When we encounter trials we tend to see them in a negative way. But Christians have the opportunity to view them in the biblical frame of God’s redemptive work.
A crisis is any event that leads, or is expected to lead to, an unstable and dangerous situation, which affects an individual, family, group, community or society as a whole. Crises are deemed to be negative changes in life especially when they occur abruptly. Since a crisis is a testing time or an emergency event, we may panic, become stressed, or struggle to cope as a result.
Regardless of the reason for the crisis God is always in control. He cares about what we are going through (1 Peter 5:7) and He never forsakes us (Hebrews 13:5). God provides grace for our times of need if we humbly look to Him (John 15:5; Philippians 4:13). That grace can manifest itself in whatever we need: peace (Isaiah 26:3), comfort (Psalm 23:4), stability, protection, or guidance (Psalm 31:3). He will strengthen and uphold us (Isaiah 41:10). God also assures us that He can work in and through the crisis for our good and His glory (Romans 8:28).
This article is designed to create a better understanding of how to silence internal insecurities. For the next 30 days read the questions and allow them to spark deeper personal reflection and life change.
Look beyond the tough stuff by remembering that God is working in and through all things—everything. He has a higher good in mind than just our temporal good.
In times of great stress we need a solid foundation to fall back upon. It is in those moments of panic and fear our training kicks in and we realize even though we feel lost and alone, it's not truth. God is with us.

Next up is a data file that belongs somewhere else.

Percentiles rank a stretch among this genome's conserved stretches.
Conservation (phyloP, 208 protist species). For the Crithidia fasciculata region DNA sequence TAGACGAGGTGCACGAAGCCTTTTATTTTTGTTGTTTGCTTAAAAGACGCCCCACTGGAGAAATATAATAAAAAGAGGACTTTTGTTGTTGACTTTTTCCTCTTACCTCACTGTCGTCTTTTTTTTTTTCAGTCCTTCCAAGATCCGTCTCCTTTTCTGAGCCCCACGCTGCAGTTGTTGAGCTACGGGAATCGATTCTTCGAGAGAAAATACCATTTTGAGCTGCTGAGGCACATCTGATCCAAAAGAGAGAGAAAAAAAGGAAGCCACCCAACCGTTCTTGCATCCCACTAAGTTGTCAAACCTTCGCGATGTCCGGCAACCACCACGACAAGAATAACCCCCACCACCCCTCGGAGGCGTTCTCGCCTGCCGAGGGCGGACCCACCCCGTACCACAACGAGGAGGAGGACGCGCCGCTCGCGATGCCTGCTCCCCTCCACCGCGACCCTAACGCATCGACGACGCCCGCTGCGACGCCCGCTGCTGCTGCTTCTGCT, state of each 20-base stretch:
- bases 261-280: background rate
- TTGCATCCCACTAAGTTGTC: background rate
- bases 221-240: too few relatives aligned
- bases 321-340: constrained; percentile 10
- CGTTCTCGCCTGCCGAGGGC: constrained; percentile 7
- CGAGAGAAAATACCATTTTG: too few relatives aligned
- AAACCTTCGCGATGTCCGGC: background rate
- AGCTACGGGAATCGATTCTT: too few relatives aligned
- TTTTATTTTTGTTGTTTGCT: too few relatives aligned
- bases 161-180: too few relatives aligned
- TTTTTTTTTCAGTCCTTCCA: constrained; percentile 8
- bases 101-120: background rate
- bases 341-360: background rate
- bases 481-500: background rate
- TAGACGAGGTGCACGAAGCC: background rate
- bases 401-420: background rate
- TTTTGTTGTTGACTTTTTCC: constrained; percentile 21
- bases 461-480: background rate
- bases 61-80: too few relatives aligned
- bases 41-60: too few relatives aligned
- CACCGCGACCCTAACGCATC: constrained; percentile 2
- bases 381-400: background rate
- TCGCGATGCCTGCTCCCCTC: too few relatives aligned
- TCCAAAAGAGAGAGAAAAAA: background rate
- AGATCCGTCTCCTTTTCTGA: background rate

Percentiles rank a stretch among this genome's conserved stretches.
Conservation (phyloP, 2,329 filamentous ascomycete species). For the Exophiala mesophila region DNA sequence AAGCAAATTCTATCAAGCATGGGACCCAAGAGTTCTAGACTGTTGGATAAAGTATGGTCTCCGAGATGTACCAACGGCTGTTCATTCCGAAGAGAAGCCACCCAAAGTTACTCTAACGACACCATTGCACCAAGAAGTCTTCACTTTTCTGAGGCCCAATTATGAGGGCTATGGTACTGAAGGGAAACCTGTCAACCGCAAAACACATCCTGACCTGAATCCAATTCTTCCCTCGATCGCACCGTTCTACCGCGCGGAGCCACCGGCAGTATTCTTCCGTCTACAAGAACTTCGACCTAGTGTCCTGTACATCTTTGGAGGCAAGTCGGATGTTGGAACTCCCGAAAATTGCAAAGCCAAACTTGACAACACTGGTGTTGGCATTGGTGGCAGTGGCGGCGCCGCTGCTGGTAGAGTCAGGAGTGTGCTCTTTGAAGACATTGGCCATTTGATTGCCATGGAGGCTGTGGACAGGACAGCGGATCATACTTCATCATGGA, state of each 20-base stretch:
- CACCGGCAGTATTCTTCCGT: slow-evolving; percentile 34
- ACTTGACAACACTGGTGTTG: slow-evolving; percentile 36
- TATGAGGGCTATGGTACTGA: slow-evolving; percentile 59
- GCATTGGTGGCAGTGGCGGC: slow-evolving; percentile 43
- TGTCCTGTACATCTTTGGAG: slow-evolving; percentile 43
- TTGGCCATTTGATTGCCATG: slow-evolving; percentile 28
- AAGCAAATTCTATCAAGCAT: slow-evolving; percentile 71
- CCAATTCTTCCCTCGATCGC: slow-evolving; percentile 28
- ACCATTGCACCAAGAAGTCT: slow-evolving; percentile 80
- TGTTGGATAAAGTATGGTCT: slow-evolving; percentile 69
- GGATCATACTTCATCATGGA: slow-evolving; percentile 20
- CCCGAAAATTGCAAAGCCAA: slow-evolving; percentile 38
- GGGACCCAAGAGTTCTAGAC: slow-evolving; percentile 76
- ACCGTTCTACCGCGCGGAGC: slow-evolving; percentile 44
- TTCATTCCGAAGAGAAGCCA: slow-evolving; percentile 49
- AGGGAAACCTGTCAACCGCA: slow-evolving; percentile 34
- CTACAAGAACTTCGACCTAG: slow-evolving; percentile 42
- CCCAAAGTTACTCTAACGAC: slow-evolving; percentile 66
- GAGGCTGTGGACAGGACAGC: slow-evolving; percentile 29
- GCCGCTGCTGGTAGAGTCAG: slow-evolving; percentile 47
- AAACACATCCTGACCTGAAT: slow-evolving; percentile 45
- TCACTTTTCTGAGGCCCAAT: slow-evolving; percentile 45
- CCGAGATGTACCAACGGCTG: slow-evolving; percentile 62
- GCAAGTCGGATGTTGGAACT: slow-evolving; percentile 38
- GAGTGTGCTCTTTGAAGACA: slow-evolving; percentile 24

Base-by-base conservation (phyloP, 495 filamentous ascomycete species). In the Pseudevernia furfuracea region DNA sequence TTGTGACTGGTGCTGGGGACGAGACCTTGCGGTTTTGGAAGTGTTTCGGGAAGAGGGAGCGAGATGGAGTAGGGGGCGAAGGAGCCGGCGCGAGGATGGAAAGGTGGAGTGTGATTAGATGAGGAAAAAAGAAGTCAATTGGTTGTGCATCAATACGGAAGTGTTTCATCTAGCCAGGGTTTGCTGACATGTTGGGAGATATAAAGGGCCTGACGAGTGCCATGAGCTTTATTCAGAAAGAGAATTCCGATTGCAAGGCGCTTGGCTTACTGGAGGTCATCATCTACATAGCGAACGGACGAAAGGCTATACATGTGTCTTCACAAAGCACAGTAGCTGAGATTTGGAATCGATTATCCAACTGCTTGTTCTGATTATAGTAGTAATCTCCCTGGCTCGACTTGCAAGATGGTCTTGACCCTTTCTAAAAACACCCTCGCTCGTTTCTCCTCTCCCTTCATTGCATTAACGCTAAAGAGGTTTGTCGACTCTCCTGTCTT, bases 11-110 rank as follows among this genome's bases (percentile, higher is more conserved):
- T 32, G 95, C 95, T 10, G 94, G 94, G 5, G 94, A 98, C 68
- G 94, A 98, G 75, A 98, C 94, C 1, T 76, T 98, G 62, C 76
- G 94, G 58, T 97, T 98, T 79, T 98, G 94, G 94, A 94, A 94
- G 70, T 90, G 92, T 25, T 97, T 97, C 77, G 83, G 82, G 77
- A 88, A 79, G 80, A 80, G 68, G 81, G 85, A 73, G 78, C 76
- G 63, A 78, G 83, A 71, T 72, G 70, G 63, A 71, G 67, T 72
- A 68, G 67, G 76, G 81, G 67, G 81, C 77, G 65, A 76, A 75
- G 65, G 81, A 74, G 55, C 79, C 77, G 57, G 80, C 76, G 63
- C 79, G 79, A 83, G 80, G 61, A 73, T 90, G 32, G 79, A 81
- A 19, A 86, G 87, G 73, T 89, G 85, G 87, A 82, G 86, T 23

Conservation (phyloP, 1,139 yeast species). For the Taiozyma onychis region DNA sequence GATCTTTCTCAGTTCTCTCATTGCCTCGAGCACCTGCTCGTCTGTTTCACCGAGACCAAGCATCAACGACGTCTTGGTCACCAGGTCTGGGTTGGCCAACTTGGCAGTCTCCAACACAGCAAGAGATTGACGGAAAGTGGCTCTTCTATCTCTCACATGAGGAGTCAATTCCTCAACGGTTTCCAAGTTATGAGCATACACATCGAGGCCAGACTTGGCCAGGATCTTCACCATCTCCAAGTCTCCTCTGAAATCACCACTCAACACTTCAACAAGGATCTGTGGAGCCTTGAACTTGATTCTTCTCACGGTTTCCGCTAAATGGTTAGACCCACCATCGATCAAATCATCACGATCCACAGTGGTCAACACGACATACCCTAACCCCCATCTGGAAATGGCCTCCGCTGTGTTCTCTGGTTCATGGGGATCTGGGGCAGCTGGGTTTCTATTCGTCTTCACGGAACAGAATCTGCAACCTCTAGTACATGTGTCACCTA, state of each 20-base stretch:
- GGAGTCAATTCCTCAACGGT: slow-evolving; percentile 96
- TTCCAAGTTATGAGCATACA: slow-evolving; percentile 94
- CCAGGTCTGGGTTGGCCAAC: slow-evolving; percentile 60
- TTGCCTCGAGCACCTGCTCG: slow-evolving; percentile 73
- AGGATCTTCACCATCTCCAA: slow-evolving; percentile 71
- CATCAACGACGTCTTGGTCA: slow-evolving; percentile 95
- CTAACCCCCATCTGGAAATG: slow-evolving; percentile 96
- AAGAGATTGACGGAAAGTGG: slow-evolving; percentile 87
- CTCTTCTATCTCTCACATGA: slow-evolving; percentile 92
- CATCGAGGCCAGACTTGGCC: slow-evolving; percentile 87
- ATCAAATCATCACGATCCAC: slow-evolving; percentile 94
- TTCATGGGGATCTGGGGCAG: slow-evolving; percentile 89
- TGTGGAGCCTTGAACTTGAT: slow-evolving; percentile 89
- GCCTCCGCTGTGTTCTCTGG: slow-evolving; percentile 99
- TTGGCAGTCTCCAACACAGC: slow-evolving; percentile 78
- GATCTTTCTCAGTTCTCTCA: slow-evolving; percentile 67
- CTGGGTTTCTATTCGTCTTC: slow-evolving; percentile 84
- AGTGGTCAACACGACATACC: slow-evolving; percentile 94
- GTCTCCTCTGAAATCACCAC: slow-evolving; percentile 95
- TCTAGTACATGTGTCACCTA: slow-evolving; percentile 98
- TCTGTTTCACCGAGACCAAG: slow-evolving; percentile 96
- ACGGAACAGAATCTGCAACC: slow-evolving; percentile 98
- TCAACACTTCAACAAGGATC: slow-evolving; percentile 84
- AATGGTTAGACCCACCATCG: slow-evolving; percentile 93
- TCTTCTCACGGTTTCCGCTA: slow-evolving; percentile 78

“How does a person get wisdom? I realize we are to be men and women of wisdom, but few people ever talk about how it’s acquired.” His answer was quick and to the point. “Pain.”
I grumble. I gripe. I have grievances. In the midst of my whining, something happened. Our family took a trip to a third-world country with Compassion. While we were there, God hit me with the shallowness of my outlook on life.
There’s a saying, “No one likes change except a baby with a dirty diaper, and even then the baby will cry about it!” Embracing change involves three attitudes: acknowledgement, adjustment, and acceptance.
Often we can’t control difficult circumstances but there are ways to change our perspective and responses, which can help transform suffering into something positive. Here are some perspectives to help transform suffering.
When we have a different perspective on our trouble we can respond to it differently. By seeing our problems from God’s viewpoint, we gain the perspective to face trouble His way.
The Bible says, “give thanks in all circumstances…” (1 Thessalonians 5:18 NIV). But being thankful for trials doesn’t seem right and we wonder if that is what God really wants of us.